Thailand’s central bank said it plans to boost holdings of Chinese government debt in Hong Kong, having already used its onshore investment quota, as record-low interest rates depress yields in the US and Europe.
If they have more government bonds available in the market, we will buy, Bank of Thailand deputy Governor Suchada Kirakul said yesterday in an interview in Bangkok. The main interest in purchasing yuan-denominated debt is diversification, she said, adding that China is now a major trading partner and one of the world’s biggest economies.
Central banks in South Korea and Nigeria said last week they have been buying yuan bonds, while Bank Indonesia also plans to buy the securities, as China’s capital markets open to outside investors and the currency is allowed to trade more freely. China’s 10-year Dim Sum bonds yield 3.19 per cent in Hong Kong and similar-maturity sovereign debt yields 3.31 per cent in Shanghai. Comparable yields for US Treasuries and German bunds are 1.65 per cent and 1.43 per cent, respectively, according to data compiled by Bloomberg.
The Bank of Thailand, which holds Dim Sum bonds and has used most of its $300 million quota to buy onshore yuan debt under China’s Qualified Foreign Institutional Investor programme, Suchada said. A separate 7 billion yuan ($1.1 billion) allocation for bond purchases in China’s interbank market has also been used, Suchada said, adding that the central bank_s yuan holdings only comprise Chinese government debt.
The bank needs to diversify its foreign-exchange reserves when there is some directional change in one currency so you can at least protect or secure the value of your wealth or reserves, Suchada said. The yuan strengthened 1.3 per cent versus the dollar in the past 12 months, while the euro slumped 14 per cent and the Swiss franc tumbled 26 per cent, according to data compiled by Bloomberg.
Thailand’s foreign-exchange reserves increased for three consecutive weeks to $175.3 billion in the five-day period ended July 27, central bank figures show. Funds invested in yuan assets aren’t classified as international reserves because the Chinese currency isn’t fully convertible.
We diversify just to get more returns as well, Suchada said. With major countries yields very low, we diversified into some emerging-market debt in Asia, she said. The central bank also plans to buy assets in developing nations outside Asia. The bank is expanding its investment universe and owns major currencies and some emerging-market Asian currencies, Suchada said.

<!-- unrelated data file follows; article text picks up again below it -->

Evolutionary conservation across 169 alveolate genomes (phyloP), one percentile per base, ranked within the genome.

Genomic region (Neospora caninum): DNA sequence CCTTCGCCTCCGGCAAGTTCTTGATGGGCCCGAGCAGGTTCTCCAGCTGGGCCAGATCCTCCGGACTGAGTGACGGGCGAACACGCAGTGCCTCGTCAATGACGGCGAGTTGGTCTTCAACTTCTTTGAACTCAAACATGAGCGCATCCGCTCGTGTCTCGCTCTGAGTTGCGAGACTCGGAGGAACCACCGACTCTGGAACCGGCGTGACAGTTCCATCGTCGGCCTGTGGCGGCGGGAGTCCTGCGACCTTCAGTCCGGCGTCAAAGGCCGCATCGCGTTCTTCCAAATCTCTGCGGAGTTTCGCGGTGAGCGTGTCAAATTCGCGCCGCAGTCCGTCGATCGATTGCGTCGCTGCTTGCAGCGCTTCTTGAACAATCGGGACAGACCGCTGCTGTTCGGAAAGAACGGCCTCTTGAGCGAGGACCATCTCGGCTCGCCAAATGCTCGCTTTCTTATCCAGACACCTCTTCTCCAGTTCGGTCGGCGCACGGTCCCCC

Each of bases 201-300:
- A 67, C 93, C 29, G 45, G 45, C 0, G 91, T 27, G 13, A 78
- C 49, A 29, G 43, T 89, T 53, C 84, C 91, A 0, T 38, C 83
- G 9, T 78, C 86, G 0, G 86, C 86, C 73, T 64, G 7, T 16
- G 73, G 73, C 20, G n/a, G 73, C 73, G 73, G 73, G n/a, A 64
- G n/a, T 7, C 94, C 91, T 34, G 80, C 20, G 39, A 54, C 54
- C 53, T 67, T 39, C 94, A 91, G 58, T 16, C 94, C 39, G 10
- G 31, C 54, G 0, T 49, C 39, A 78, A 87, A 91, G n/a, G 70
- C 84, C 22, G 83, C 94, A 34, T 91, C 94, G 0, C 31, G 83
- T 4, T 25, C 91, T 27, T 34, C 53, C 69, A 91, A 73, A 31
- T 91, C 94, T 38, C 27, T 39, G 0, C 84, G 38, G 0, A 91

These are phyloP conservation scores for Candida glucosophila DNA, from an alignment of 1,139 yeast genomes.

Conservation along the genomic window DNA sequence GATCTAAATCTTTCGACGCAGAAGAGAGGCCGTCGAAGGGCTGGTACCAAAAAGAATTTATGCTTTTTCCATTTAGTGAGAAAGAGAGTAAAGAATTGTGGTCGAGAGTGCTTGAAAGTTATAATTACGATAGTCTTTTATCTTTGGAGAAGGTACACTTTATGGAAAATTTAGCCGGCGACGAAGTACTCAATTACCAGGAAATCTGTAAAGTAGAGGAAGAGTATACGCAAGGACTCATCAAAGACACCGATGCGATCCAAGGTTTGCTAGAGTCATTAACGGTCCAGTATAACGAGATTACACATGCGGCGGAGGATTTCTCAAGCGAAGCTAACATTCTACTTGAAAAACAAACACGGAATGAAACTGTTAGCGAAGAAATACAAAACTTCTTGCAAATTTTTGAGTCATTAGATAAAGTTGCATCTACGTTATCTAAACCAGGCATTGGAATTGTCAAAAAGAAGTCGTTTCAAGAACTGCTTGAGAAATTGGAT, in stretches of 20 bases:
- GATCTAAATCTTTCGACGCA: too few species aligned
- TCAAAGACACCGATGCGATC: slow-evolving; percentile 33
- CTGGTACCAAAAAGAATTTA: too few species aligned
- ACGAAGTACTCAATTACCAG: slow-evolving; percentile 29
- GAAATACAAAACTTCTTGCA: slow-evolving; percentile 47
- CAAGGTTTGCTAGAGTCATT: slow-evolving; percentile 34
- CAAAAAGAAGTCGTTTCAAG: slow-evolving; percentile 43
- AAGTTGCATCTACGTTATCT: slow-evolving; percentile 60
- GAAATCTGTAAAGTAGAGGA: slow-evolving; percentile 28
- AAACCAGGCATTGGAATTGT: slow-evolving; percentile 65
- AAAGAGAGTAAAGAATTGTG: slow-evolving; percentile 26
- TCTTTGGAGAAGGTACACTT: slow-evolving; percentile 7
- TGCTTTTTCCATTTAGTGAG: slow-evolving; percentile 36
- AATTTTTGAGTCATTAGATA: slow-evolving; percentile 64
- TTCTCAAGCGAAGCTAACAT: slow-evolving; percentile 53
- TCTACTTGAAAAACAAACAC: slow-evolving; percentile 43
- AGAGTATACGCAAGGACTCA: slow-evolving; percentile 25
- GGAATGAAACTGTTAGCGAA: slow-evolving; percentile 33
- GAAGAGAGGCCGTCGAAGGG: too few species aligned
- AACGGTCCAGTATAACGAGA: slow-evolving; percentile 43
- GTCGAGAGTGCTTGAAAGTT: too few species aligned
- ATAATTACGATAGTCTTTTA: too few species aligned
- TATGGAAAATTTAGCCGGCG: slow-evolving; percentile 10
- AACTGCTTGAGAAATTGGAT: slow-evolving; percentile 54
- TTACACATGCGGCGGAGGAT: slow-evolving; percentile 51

Chinese Premier Wen Jiabao is seeking to reduce reliance on the US dollar after accumulating $3.2 trillion of foreign- exchange reserves as of the end of June, the world’s largest stockpile, and is making it easier for overseas investors to invest in the nation’s bonds.
China set aside 2 billion yuan of Dim Sum bonds for foreign central banks in a June 28 sale of government notes, attracting orders totalling 3.06 billion yuan from five bidders, according to the finance ministry.
China was Thailand’s biggest export market in the first half of this year, purchasing 11.9 per cent of the goods shipped from Southeast Asia’s second-largest economy, official data show. Thai and Chinese central banks signed a 70 billion yuan swap agreement in December to strengthen investment between the two countries. The three-year swap will probably lead to increased yuan settlement of trade between the two nations, Suchada said.
She estimated that the volume of transactions settled in yuan by Thailand’s companies increased to $115 million in the first half of 2012 from $67.8 million in the previous six months. It’s still less than 1 per cent of total trade between the two nations, Suchada said.
The Bank of Thailand still has scope to further ease monetary policy, said Suchada, who will retire at the end of September and attend her final policy meeting on September 5. The bank last month kept its benchmark interest rate at 3 per cent for a fourth time and cut growth and inflation forecasts as the global slowdown hurts exports and limits price gains.
The central bank cut its growth estimate for this year to 5.7 per cent from 6 per cent. Inflation will be 2.9 per cent in 2012 compared with an earlier prediction of 3.3 per cent, it said, while keeping the core inflation forecast at 2.2 per cent. The economy grew 0.3 per cent in the first quarter this year, while the consumer price index rose 2.73 per cent last month.
If there is no further inflationary pressure, it gives room to ease monetary policy in the future, she said.